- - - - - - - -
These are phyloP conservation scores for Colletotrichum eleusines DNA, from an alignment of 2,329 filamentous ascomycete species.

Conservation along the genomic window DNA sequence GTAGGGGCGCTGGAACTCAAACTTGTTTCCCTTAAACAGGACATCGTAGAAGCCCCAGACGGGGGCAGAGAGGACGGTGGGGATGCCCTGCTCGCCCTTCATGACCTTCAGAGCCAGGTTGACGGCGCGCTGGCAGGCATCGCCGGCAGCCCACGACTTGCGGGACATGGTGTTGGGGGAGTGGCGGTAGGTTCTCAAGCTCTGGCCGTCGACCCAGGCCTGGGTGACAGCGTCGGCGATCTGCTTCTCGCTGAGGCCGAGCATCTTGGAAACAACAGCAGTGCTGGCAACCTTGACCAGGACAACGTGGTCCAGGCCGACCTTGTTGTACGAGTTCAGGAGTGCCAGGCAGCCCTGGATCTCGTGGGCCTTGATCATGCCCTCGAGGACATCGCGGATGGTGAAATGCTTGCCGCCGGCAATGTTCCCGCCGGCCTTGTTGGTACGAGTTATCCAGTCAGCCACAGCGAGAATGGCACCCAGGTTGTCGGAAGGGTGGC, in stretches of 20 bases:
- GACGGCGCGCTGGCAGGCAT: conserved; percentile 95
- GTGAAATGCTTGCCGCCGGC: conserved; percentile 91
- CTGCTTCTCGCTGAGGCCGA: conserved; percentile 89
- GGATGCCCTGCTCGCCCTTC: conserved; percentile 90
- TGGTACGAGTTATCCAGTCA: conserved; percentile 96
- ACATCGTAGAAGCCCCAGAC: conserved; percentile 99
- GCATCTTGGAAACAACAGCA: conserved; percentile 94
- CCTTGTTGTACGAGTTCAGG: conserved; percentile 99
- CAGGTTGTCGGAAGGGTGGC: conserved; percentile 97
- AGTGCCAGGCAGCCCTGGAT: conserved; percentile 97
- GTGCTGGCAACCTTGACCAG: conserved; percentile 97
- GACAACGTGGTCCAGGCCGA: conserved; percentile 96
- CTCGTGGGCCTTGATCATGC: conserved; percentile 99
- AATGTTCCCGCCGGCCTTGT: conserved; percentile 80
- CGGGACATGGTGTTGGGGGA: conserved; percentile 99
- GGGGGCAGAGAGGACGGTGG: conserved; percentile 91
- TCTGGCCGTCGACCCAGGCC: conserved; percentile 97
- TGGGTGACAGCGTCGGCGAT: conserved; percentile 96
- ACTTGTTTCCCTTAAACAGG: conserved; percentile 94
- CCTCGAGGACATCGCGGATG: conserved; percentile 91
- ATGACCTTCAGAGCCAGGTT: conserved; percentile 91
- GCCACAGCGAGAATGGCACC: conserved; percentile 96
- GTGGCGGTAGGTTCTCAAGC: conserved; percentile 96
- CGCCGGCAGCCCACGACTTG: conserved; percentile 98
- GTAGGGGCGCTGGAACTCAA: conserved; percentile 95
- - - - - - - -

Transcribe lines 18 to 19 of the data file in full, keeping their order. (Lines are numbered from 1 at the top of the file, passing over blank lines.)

- GGGGGCAGAGAGGACGGTGG: conserved; percentile 91
- TCTGGCCGTCGACCCAGGCC: conserved; percentile 97